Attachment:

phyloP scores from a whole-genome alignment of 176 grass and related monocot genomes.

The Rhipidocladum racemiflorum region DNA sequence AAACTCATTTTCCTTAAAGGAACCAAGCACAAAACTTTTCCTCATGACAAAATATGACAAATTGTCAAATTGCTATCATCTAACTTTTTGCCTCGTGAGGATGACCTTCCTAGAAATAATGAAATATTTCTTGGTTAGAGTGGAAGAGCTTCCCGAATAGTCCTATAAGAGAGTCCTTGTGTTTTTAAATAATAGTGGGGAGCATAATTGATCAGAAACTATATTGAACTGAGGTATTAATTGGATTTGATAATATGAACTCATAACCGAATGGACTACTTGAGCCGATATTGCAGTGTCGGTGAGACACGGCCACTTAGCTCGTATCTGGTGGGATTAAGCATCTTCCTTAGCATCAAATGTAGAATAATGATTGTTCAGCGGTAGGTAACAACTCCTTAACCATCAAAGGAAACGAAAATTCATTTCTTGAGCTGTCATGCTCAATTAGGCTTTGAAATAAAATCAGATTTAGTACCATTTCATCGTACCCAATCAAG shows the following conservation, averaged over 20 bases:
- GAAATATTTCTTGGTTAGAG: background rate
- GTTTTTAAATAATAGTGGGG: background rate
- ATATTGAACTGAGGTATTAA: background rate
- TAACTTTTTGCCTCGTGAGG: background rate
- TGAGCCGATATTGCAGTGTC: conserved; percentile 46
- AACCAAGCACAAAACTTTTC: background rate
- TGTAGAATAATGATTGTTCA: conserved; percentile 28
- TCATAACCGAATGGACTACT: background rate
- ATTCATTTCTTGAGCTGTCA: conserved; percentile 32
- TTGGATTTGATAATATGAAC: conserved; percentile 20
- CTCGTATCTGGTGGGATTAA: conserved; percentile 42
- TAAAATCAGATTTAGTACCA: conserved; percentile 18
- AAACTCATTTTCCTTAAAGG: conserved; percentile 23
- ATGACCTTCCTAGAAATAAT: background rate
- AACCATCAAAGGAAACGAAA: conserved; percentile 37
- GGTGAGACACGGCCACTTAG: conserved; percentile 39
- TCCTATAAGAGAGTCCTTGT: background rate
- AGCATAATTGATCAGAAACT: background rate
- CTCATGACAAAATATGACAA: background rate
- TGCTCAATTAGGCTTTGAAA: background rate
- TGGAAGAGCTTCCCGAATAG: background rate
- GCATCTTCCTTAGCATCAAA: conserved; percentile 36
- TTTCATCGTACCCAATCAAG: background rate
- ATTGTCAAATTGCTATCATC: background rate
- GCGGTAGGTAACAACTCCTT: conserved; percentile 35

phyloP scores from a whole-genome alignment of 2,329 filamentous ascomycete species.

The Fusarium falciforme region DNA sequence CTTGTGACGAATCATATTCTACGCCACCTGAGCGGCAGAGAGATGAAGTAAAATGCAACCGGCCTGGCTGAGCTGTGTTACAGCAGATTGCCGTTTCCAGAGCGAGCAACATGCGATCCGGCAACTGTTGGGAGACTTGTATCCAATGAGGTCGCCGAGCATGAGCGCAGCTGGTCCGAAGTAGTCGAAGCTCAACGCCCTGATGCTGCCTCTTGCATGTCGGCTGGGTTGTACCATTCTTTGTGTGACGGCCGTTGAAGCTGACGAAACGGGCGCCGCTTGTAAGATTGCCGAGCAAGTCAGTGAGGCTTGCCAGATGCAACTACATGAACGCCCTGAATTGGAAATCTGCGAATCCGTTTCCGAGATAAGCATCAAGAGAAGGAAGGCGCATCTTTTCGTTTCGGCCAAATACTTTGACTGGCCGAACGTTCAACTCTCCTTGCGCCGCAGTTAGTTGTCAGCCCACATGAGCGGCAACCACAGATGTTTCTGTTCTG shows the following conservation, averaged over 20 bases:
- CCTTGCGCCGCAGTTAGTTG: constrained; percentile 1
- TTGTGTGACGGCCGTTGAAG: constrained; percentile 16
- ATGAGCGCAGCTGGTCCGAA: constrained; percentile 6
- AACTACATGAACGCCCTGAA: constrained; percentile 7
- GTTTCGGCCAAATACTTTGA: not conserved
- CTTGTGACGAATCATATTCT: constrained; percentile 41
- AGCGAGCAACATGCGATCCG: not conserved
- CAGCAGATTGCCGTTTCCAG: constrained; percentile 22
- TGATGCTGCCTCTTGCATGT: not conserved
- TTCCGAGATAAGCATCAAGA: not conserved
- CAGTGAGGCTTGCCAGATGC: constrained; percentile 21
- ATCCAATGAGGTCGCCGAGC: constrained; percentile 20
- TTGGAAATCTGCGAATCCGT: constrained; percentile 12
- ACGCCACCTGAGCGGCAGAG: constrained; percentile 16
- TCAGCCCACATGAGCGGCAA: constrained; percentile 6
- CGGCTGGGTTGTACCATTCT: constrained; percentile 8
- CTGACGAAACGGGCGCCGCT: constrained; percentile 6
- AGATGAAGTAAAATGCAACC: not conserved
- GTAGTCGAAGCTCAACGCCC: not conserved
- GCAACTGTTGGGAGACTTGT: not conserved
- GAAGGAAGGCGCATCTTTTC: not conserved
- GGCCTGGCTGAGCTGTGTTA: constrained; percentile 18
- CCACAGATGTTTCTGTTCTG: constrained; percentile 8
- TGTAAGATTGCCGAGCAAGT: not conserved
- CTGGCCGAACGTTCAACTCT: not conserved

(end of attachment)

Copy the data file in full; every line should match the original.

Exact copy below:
phyloP scores from a whole-genome alignment of 176 grass and related monocot genomes.

The Rhipidocladum racemiflorum region DNA sequence AAACTCATTTTCCTTAAAGGAACCAAGCACAAAACTTTTCCTCATGACAAAATATGACAAATTGTCAAATTGCTATCATCTAACTTTTTGCCTCGTGAGGATGACCTTCCTAGAAATAATGAAATATTTCTTGGTTAGAGTGGAAGAGCTTCCCGAATAGTCCTATAAGAGAGTCCTTGTGTTTTTAAATAATAGTGGGGAGCATAATTGATCAGAAACTATATTGAACTGAGGTATTAATTGGATTTGATAATATGAACTCATAACCGAATGGACTACTTGAGCCGATATTGCAGTGTCGGTGAGACACGGCCACTTAGCTCGTATCTGGTGGGATTAAGCATCTTCCTTAGCATCAAATGTAGAATAATGATTGTTCAGCGGTAGGTAACAACTCCTTAACCATCAAAGGAAACGAAAATTCATTTCTTGAGCTGTCATGCTCAATTAGGCTTTGAAATAAAATCAGATTTAGTACCATTTCATCGTACCCAATCAAG shows the following conservation, averaged over 20 bases:
- GAAATATTTCTTGGTTAGAG: background rate
- GTTTTTAAATAATAGTGGGG: background rate
- ATATTGAACTGAGGTATTAA: background rate
- TAACTTTTTGCCTCGTGAGG: background rate
- TGAGCCGATATTGCAGTGTC: conserved; percentile 46
- AACCAAGCACAAAACTTTTC: background rate
- TGTAGAATAATGATTGTTCA: conserved; percentile 28
- TCATAACCGAATGGACTACT: background rate
- ATTCATTTCTTGAGCTGTCA: conserved; percentile 32
- TTGGATTTGATAATATGAAC: conserved; percentile 20
- CTCGTATCTGGTGGGATTAA: conserved; percentile 42
- TAAAATCAGATTTAGTACCA: conserved; percentile 18
- AAACTCATTTTCCTTAAAGG: conserved; percentile 23
- ATGACCTTCCTAGAAATAAT: background rate
- AACCATCAAAGGAAACGAAA: conserved; percentile 37
- GGTGAGACACGGCCACTTAG: conserved; percentile 39
- TCCTATAAGAGAGTCCTTGT: background rate
- AGCATAATTGATCAGAAACT: background rate
- CTCATGACAAAATATGACAA: background rate
- TGCTCAATTAGGCTTTGAAA: background rate
- TGGAAGAGCTTCCCGAATAG: background rate
- GCATCTTCCTTAGCATCAAA: conserved; percentile 36
- TTTCATCGTACCCAATCAAG: background rate
- ATTGTCAAATTGCTATCATC: background rate
- GCGGTAGGTAACAACTCCTT: conserved; percentile 35

phyloP scores from a whole-genome alignment of 2,329 filamentous ascomycete species.

The Fusarium falciforme region DNA sequence CTTGTGACGAATCATATTCTACGCCACCTGAGCGGCAGAGAGATGAAGTAAAATGCAACCGGCCTGGCTGAGCTGTGTTACAGCAGATTGCCGTTTCCAGAGCGAGCAACATGCGATCCGGCAACTGTTGGGAGACTTGTATCCAATGAGGTCGCCGAGCATGAGCGCAGCTGGTCCGAAGTAGTCGAAGCTCAACGCCCTGATGCTGCCTCTTGCATGTCGGCTGGGTTGTACCATTCTTTGTGTGACGGCCGTTGAAGCTGACGAAACGGGCGCCGCTTGTAAGATTGCCGAGCAAGTCAGTGAGGCTTGCCAGATGCAACTACATGAACGCCCTGAATTGGAAATCTGCGAATCCGTTTCCGAGATAAGCATCAAGAGAAGGAAGGCGCATCTTTTCGTTTCGGCCAAATACTTTGACTGGCCGAACGTTCAACTCTCCTTGCGCCGCAGTTAGTTGTCAGCCCACATGAGCGGCAACCACAGATGTTTCTGTTCTG shows the following conservation, averaged over 20 bases:
- CCTTGCGCCGCAGTTAGTTG: constrained; percentile 1
- TTGTGTGACGGCCGTTGAAG: constrained; percentile 16
- ATGAGCGCAGCTGGTCCGAA: constrained; percentile 6
- AACTACATGAACGCCCTGAA: constrained; percentile 7
- GTTTCGGCCAAATACTTTGA: not conserved
- CTTGTGACGAATCATATTCT: constrained; percentile 41
- AGCGAGCAACATGCGATCCG: not conserved
- CAGCAGATTGCCGTTTCCAG: constrained; percentile 22
- TGATGCTGCCTCTTGCATGT: not conserved
- TTCCGAGATAAGCATCAAGA: not conserved
- CAGTGAGGCTTGCCAGATGC: constrained; percentile 21
- ATCCAATGAGGTCGCCGAGC: constrained; percentile 20
- TTGGAAATCTGCGAATCCGT: constrained; percentile 12
- ACGCCACCTGAGCGGCAGAG: constrained; percentile 16
- TCAGCCCACATGAGCGGCAA: constrained; percentile 6
- CGGCTGGGTTGTACCATTCT: constrained; percentile 8
- CTGACGAAACGGGCGCCGCT: constrained; percentile 6
- AGATGAAGTAAAATGCAACC: not conserved
- GTAGTCGAAGCTCAACGCCC: not conserved
- GCAACTGTTGGGAGACTTGT: not conserved
- GAAGGAAGGCGCATCTTTTC: not conserved
- GGCCTGGCTGAGCTGTGTTA: constrained; percentile 18
- CCACAGATGTTTCTGTTCTG: constrained; percentile 8
- TGTAAGATTGCCGAGCAAGT: not conserved
- CTGGCCGAACGTTCAACTCT: not conserved